On Tuesday, Oct. 9, at about eight in the morning, as I was passing the vacant lot adjoining R. A. Henderson’s store and approaching the Florida House on my way to the County Clerk’s office, I was set upon by one J. I. Sellers, whom I observed coming down the steps of the Florida House and walking directly towards me. Being on speaking acquaintance with Sellers, I was accosting him with the usual morning salutation, when he grabbed me by the collar, and at the same instant, without any warning or reason therefore, began striking me in the face with his fist. It did not take long to guard my face, disengage the hold at my throat, and demand a reason for such unprovoked assault. In his repeated attempts to hit me, I made out something about calling his wife a liar, but such remarks were all Greek to me, not having heard the telephone charge against me. Knowing something of the political feeling of the county, and as my fight was of another character, I determined to control myself, and not be engaged in a street brawl, the result of which would be hard to determine under such conditions, and which would cause me to miss an engagement up the river that evening. Keeping my assailant off for some time, but not once striking, he then picked up a heaving piece of wood lying near, and as there was no satisfaction in a contention without reason, I ran towards the clerk’s office where I was going. Seeing that the place was not open, I continued down the side street towards the Mayor, who I saw in a wagon at the corner back of the courthouse, and asked him to protect me from further assault by the man who was approaching with a club. The Mayor made no response. I therefore proceeded to the sheriff’s house, Sellers retracing his steps. A few moments later, I passed down Second St. to the boat expecting to return to Myers on my way home and meet Sellers for an explanation, if possible, when he was not in a passion.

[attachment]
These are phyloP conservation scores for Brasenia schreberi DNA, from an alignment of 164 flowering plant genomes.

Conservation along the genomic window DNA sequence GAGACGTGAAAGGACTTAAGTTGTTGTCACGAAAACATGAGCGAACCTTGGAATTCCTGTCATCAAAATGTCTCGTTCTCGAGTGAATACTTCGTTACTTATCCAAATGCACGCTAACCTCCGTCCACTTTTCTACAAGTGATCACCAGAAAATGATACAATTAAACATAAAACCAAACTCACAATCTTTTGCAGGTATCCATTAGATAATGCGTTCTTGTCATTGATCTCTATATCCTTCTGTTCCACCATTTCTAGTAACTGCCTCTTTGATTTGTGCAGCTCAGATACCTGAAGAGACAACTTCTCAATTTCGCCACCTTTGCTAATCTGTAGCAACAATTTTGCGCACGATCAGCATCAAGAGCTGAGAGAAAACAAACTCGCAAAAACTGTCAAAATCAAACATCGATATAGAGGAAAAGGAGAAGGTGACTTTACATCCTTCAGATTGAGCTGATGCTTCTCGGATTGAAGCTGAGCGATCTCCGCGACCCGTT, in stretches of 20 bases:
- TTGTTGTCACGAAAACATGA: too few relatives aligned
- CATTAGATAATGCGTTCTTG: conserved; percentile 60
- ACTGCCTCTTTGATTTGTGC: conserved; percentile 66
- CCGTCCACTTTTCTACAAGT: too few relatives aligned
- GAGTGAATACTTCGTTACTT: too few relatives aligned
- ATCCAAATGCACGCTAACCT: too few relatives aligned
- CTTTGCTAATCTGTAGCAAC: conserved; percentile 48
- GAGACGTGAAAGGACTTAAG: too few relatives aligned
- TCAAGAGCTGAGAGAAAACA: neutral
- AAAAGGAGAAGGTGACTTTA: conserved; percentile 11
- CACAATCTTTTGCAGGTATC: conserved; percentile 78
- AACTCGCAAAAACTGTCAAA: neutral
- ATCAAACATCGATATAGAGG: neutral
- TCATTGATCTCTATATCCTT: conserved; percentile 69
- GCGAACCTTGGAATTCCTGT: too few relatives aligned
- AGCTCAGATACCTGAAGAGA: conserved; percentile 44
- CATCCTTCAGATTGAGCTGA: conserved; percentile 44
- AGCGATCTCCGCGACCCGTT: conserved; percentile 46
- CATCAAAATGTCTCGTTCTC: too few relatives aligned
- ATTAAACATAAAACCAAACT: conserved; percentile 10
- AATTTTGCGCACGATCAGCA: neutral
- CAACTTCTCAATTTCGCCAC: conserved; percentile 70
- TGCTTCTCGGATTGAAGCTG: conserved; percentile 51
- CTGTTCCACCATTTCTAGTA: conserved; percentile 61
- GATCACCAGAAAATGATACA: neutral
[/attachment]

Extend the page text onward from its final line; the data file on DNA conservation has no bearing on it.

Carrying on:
On Saturday, October 13, I, in the company of Messrs. Gray and Hanson, landed at the city dock at 12 o’clock in our small launch. Two boats of the Koreshan Unity of Estero had evidently just tied up, one coming for freight, the other for passengers. Dr. Teed and R. Jentsch were among those on the dock, the meeting of whom was purely accidental, as we were not aware of any boats or persons from Estero being in town. Mr. Jentsch informed us that he had come up to meet a party of friends from Baltimore who were expected. Being detained at the boat I walked up town alone, I inquired of several for the marshal, and on finding him, stated that I wished to have him accompany me to a meeting with Mr. Sellers, as I would like to have a reason for his assault on me. The marshal advised me to let it go, but I told him it were better to have an understanding than to have an open sore. He then acquiesced, but on looking at the time, we put it off until after dinner.